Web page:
“We are told that if the reform passes, there’ll be a dictatorship. There is no greater lie than this. Show me one democracy where legal advisers make decisions instead of the government,” he said, referring to a part of the overhaul package which would allow ministers to appoint — and fire — their own legal advisers, to avoid having to deal with legal opinions from someone other than a trusted ideological compatriot.
But he also expressed support for compromise talks, seemingly rebuffing those calling for the judicial overhaul to be passed as is.
“I’m convinced that we can reach a fix [to the current legislative package] by agreement,” he said, to boos from some in the audience. “Agreement, meaning serious negotiation, and a readiness [by the opposition] to accept real components of the reform.”
However, he claimed that opposition representatives at the compromise negotiations, led by President Isaac Herzog, have said “no to every proposal.”
The reform package was not intended to achieve political control over the courts, he said. “We want a Supreme Court for everyone — liberals, conservatives, right, left, everybody.”
“The time has come for a High Court that does not give rights to the families of terrorists, and does not permit fake memorial services together with terror supporters.” Israel needs a court that “punishes rapists and doesn’t seek ways to protect them,” he said. “A court that protects IDF soldiers and not the terrorists’ neighbors.”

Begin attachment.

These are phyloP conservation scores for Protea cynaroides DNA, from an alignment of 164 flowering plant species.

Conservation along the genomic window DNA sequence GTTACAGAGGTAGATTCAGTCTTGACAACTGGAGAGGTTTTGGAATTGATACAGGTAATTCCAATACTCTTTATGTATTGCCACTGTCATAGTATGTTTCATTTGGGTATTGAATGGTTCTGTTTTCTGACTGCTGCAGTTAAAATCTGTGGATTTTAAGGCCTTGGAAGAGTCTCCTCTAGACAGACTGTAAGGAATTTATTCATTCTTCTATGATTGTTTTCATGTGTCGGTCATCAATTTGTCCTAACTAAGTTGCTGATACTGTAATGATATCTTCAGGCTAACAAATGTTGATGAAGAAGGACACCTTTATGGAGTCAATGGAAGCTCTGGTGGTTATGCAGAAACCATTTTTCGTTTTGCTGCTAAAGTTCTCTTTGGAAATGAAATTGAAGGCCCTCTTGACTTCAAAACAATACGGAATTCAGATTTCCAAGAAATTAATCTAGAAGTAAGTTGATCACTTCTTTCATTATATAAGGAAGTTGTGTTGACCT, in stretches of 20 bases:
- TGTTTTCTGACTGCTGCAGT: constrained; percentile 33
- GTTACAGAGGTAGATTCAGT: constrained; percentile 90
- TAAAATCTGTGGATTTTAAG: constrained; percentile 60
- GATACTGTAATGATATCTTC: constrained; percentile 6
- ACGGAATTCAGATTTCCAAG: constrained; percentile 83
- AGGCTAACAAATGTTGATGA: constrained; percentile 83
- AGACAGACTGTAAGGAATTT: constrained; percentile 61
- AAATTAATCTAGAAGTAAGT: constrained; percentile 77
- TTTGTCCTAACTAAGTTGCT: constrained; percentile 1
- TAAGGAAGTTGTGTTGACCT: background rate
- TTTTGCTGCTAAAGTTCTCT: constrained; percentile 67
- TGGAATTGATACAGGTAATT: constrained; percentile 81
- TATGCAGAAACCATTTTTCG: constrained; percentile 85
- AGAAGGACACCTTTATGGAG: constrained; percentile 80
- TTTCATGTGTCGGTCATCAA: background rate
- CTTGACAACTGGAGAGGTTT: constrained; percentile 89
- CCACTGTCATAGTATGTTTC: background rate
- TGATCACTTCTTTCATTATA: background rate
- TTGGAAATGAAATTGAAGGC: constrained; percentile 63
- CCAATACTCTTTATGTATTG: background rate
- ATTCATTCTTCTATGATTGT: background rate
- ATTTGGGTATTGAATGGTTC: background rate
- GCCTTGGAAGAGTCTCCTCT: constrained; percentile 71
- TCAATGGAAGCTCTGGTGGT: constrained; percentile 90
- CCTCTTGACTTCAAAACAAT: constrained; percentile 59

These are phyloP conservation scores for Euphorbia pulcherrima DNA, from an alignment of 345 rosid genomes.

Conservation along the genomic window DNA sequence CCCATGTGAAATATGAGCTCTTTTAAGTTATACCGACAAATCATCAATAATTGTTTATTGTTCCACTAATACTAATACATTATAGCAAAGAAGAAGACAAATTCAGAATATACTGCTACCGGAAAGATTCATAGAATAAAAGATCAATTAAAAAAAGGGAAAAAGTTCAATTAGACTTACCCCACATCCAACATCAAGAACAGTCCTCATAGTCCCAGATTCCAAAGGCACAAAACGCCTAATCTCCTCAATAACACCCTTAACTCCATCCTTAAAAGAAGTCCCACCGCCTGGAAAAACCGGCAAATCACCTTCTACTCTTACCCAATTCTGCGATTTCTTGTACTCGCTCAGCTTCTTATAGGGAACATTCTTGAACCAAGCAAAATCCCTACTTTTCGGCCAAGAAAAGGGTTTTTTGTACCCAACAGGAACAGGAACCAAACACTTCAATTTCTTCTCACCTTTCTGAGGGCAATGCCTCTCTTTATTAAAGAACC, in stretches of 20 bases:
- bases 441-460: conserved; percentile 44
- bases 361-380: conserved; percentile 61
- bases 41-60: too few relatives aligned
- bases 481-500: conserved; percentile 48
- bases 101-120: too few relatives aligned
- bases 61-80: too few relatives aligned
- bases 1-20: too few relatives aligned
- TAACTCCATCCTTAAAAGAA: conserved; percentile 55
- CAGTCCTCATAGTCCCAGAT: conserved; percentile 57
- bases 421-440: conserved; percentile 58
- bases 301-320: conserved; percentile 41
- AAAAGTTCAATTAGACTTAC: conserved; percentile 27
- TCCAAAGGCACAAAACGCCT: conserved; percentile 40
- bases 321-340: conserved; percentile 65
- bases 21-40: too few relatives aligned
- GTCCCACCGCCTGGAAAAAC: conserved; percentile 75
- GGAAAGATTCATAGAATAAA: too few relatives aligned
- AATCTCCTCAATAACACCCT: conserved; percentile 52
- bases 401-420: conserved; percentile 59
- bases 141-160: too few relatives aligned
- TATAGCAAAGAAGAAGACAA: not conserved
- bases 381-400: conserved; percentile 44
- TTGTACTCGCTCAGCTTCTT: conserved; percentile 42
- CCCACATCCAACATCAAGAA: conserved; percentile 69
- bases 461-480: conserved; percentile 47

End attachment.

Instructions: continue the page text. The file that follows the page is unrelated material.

Levin also declared to cheers that the attacks against him “only strengthen me,” and pledged that he would continue to do “everything in my power” to see the overhaul through.
His predecessor as justice minister, the opposition National Unity party’s Gideon Sa’ar, described Levin’s address “as one of the gravest speeches of incitement to date against the judicial system that he heads.” Sa’ar said it was designed to “torpedo the compromise talks and continue the delegitimization of the judicial system, in order to dismantle it as an independent system and to place it under his control.”
In his own speech at the rally, Finance Minister Bezalel Smotrich claimed that opponents of the overhaul have the media and tycoons at their side, “while we have the people who demand that we fix what needs to be fixed.”
“The people demand legal reform, and they will receive legal reform. We will not give up on making the State of Israel an even better place to live in,” said Smotrich. “We will not give up on a Jewish state and we will not give up on Israeli democracy. No one will steal these terms from us.”
Fellow far-right minister Itamar Ben Gvir used his speech to attack opponents of the judicial overhaul, claiming that they are not only interested in just blocking reform but also in thwarting the right-wing government more broadly. “They haven’t accepted that we won,” he said.